Wednesday, August 4, 2010
Exhibit Hall A, David L Lawrence Convention Center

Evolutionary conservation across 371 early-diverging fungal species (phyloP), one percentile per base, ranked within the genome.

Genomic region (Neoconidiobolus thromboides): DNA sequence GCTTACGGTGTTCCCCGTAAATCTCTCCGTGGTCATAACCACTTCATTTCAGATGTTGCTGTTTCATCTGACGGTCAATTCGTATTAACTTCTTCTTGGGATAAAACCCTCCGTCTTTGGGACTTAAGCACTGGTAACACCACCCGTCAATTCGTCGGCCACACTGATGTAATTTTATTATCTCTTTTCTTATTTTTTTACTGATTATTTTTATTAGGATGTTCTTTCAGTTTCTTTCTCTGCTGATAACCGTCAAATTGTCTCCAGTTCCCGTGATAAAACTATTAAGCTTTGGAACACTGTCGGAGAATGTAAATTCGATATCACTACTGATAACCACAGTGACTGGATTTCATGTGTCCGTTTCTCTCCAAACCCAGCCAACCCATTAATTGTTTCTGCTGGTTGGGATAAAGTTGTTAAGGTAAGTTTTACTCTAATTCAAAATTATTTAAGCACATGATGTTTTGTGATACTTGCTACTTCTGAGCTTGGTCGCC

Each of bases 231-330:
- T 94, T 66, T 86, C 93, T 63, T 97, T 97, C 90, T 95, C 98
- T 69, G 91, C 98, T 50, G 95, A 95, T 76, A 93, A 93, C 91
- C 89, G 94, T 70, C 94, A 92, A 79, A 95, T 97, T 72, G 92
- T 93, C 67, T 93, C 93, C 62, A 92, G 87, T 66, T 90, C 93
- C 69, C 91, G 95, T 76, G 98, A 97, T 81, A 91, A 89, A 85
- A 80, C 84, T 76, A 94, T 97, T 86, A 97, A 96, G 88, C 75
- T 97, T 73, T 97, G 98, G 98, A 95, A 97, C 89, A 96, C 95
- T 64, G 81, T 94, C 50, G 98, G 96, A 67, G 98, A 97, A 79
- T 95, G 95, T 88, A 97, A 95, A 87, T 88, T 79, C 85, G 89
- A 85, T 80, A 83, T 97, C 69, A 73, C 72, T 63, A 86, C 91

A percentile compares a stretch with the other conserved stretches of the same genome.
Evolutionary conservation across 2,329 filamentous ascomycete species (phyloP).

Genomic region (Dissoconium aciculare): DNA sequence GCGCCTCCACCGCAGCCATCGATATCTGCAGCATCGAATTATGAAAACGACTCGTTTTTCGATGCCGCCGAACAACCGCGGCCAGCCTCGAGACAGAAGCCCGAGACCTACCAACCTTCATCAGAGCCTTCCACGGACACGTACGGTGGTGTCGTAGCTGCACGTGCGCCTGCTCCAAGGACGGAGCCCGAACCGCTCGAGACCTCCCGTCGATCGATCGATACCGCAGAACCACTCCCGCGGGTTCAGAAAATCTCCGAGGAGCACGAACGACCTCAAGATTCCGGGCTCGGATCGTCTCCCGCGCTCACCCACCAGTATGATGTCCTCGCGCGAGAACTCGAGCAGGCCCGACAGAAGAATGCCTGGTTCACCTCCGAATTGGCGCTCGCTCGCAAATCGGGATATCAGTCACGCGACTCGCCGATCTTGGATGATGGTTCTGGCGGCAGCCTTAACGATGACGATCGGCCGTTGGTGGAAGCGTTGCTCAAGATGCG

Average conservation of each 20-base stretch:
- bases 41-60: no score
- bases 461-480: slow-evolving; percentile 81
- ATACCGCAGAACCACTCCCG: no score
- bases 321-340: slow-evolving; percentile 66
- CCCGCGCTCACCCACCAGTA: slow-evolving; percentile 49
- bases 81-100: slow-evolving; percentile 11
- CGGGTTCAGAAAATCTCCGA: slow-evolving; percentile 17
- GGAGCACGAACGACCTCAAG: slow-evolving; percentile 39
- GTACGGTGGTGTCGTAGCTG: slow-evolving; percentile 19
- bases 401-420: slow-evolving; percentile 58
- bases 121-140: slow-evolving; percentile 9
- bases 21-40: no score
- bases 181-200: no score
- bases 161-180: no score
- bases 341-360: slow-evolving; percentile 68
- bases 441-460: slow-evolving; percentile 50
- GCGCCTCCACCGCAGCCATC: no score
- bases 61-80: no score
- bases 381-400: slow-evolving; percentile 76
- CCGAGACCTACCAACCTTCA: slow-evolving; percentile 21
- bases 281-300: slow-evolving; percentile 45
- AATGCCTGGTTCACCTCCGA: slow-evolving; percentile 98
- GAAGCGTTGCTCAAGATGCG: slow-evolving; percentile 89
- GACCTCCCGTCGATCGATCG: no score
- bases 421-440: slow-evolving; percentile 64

Background/Question/Methods Many post-fire restoration efforts fail for reasons unknown. One possibility is deficient plant nutrient availability in the soil. Vegetation establishment following fire is critical to restore soil structure, fertility, and biogeochemical processes. Ecosystem recovery of arid lands is dependent upon properly functioning soil-plant interactions; therefore, we investigated the effects of fire and two seeding treatments on soil physical and chemical properties and the resulting effects on vegetation in Great Basin big sagebrush (Artemisia tridentata Nutt.) communities. Two different rangeland seed drills (Kemmerer drill and Truax Rough Rider minimum-till drill) were used to plant a mixture of native shrubs, forbs, and grasses. Mixed-bed ion exchange resin bags were buried at ten centimeters depth in unburned, burned, and burned + drilled plots. In the burned plots, resin bags were placed in undisturbed soil; in the burned + drilled plots bags were placed in the drill's furrow and seed broadcast zones; bags in unburned plots were positioned under sagebrush canopy or in the interspace. Resin bags were in the soil for approximately four months during three periods (March-July, July-November, November-March). Resins were analyzed by inductively coupled plasma spectrometry to determine available Ca, Cu, Fe, K, Mg, Mn, Na, P, S, and Zn. Results/Conclusions Results showed no difference in available nutrients between drill types. In addition, there were no variations in nutrient availability between furrow and broadcast zones. Both Cu and Na had higher levels in the summer than in the spring across all treatments and were higher during summer in burned plots compared to unburned plots. Fe, Mn, and Zn availability was higher in the spring than the summer across all treatments. During the spring period, K had higher levels than in the summer and was higher in unburned plots under the sagebrush canopies. No apparent trends were seen with Ca, S, and Mg. Whereas different drill types or seed zones did not change availability, uptake by plants, soil moisture and heterogeneity, and seasonality may have affected the levels of available nutrients in both the unburned and burned locations. Wildfire and restoration practices may influence other soil parameters; however, variable nutrient levels throughout the site indicate that they do not drastically reduce overall nutrient availability to plants.